• Dante Verizon - Friday, September 22, 2023 - link

    Intel broke the record for failures among all large corporations.
  • Jorgp2 - Friday, September 22, 2023 - link


    AMD was on bulldozer for nearly 7 years, and it almost bankrupted them
  • Dante Verizon - Saturday, September 23, 2023 - link

    It may be attributed in part to shady anti-competition tactics by Intel. But this is a single case, Intel, being much larger, failed countless times and in several markets (GPU, Memory, Nand, Smartphones, etc.), and ended up losing tens of billions in the process.

    Skepticism is justifiable, especially when Intel intends to continue manufacturing GPUs at TSMC.
  • whatthe123 - Saturday, September 23, 2023 - link

    bulldozer wasn't because of intel. they got a huge cash injection from the global foundries spinoff to design bulldozer, all thanks to the antitrust win.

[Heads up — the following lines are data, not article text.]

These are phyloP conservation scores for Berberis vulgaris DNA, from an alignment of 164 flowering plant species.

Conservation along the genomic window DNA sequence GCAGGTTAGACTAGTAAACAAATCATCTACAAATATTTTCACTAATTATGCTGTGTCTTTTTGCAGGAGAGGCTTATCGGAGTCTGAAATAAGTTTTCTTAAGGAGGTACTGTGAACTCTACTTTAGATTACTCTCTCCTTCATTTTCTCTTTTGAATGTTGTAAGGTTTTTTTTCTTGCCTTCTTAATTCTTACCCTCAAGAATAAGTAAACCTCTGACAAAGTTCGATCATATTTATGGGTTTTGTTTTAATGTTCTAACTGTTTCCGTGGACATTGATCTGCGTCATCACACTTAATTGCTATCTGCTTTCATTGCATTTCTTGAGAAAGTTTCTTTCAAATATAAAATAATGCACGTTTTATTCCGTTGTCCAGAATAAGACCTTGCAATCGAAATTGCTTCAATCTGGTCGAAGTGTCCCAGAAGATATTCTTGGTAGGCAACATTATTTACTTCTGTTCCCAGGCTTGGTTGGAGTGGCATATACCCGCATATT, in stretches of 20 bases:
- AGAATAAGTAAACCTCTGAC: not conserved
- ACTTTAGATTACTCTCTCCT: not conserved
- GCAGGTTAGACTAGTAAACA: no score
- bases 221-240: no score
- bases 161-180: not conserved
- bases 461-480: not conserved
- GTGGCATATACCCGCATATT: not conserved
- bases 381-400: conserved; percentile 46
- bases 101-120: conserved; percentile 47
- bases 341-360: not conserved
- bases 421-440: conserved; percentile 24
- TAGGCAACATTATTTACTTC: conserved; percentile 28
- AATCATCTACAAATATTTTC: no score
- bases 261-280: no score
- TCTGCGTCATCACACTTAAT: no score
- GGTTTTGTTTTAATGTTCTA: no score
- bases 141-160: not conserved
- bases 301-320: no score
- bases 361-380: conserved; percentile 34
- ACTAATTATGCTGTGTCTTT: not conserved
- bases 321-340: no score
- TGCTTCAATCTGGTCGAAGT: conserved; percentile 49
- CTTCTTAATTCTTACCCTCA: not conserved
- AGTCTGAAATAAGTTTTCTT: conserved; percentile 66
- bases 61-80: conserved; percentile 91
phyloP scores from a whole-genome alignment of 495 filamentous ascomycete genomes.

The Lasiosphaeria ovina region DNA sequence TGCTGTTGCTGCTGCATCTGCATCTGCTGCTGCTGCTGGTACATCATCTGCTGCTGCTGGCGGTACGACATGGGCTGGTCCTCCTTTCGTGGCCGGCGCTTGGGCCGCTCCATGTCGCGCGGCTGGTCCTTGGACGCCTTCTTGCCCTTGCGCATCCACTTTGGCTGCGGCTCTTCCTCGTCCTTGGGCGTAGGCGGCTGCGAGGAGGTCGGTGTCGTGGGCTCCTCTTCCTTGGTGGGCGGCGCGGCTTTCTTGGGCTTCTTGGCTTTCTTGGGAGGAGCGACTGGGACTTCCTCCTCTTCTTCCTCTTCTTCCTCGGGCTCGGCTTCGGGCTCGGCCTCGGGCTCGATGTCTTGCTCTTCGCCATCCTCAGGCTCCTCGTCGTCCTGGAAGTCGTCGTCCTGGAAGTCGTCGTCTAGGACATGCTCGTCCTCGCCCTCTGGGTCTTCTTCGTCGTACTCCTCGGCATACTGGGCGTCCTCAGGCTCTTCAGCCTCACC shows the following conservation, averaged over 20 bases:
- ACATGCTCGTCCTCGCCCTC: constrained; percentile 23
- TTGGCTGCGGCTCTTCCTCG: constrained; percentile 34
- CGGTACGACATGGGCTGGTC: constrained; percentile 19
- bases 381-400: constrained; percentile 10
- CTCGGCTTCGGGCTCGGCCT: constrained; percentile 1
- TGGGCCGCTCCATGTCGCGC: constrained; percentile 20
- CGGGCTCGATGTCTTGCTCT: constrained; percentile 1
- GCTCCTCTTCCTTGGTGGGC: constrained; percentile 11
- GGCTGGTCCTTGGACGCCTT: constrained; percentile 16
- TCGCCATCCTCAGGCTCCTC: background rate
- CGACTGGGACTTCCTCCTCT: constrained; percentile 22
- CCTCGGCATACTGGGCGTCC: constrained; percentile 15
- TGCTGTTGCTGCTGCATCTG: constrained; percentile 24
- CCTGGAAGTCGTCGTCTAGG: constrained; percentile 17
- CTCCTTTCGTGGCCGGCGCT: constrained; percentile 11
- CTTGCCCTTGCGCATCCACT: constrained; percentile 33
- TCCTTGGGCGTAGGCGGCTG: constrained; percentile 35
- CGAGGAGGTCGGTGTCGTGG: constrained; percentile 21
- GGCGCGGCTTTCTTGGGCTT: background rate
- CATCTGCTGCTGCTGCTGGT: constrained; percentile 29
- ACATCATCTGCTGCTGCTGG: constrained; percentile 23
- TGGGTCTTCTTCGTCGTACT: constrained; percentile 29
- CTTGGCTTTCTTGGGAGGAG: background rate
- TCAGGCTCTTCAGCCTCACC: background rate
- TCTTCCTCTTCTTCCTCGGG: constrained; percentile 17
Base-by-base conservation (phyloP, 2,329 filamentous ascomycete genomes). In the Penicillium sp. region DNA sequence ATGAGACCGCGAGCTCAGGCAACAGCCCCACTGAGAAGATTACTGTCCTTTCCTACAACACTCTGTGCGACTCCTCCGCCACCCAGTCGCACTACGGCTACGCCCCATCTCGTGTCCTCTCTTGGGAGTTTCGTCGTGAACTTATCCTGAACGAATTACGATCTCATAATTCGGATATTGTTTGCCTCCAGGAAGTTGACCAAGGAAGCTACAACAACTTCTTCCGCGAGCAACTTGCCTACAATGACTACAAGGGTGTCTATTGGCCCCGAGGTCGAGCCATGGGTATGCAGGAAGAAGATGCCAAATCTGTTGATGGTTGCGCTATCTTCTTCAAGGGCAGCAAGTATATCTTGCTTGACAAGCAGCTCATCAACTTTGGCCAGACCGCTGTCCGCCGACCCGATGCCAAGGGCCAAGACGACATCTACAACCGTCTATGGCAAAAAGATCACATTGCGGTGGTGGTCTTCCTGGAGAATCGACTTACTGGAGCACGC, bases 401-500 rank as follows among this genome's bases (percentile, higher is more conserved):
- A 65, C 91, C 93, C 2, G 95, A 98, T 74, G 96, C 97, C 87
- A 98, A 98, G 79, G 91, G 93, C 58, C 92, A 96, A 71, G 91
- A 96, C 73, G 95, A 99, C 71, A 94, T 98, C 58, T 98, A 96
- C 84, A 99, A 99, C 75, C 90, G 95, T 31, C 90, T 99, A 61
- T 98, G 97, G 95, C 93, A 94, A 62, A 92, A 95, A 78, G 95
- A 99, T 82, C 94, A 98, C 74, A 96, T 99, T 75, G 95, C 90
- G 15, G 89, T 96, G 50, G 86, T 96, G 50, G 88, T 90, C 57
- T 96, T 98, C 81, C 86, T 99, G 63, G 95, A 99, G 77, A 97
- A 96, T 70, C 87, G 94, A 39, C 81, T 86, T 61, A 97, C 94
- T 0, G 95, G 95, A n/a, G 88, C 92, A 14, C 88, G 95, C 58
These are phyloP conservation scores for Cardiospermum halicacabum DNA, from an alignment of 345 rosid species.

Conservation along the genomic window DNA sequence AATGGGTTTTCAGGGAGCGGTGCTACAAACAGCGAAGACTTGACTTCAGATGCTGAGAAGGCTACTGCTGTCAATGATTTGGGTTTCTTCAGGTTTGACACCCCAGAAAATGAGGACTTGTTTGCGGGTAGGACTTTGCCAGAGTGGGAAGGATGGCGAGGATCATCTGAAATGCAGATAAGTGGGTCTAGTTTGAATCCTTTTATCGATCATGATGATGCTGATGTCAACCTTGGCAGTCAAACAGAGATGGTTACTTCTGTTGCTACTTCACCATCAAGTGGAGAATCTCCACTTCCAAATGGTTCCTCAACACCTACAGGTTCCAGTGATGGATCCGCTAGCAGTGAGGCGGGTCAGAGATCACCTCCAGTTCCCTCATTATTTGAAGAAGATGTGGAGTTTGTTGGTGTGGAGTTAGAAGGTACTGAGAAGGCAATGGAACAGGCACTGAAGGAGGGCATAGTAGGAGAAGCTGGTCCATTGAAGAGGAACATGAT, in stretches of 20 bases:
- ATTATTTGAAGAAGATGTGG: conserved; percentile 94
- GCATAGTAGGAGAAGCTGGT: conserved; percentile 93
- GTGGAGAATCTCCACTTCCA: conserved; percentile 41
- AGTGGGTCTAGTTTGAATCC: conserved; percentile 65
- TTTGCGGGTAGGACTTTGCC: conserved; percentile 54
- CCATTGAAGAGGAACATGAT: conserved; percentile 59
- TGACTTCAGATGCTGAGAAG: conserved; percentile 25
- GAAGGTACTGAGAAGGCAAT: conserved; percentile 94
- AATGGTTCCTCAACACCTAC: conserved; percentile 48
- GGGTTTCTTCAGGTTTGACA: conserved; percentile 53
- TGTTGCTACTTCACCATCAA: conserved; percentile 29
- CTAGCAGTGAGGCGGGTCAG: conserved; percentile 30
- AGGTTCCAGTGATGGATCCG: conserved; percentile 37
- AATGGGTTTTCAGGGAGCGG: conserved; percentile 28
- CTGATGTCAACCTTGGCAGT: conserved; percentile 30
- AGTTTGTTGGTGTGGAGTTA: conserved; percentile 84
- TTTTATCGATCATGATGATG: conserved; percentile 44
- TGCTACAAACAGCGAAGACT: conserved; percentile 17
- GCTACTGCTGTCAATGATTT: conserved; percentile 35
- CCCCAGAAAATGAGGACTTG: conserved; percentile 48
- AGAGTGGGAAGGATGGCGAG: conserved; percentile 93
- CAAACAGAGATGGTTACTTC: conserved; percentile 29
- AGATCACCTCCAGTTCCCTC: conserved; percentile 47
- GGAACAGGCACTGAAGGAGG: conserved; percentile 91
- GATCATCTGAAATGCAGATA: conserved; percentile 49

opteron failing was because of intel.
  • FunBunny2 - Sunday, September 24, 2023 - link

    Intel broke the record for failures among all large corporations.

    well... this dispute comes down to tooling, which is ASML sole sourced for this step (much of the rest from other vendors as well). to put the blame on Intel's tooling assumes that a significant %-age of said tooling is made by Intel. any notion how much of such tooling is bespoke to Intel, or TSMC, or etc.? and how much is just bad arch and micro-arch? a craftsman never blames his tools.
  • JKflipflop98 - Friday, September 22, 2023 - link

    Indeed. It's like these kids forgot the last 50 years.
  • TristanSDX - Thursday, September 21, 2023 - link

    Intel propaganda: unquestioned leadership, process / cpu ahead of shedule, PDK almost ready, better than expected, no roadblocks ahead...
    Then they release Raptor Lake Refresh
  • Anymoore - Friday, September 22, 2023 - link

    One logistic issue with High-NA EUV is stitching; some lines may be exposed in two parts, with breaks or shifts across boundaries.

    Thinner resists are needed.

    And there's a hole in one of the mirrors (troublesome for light to avoid).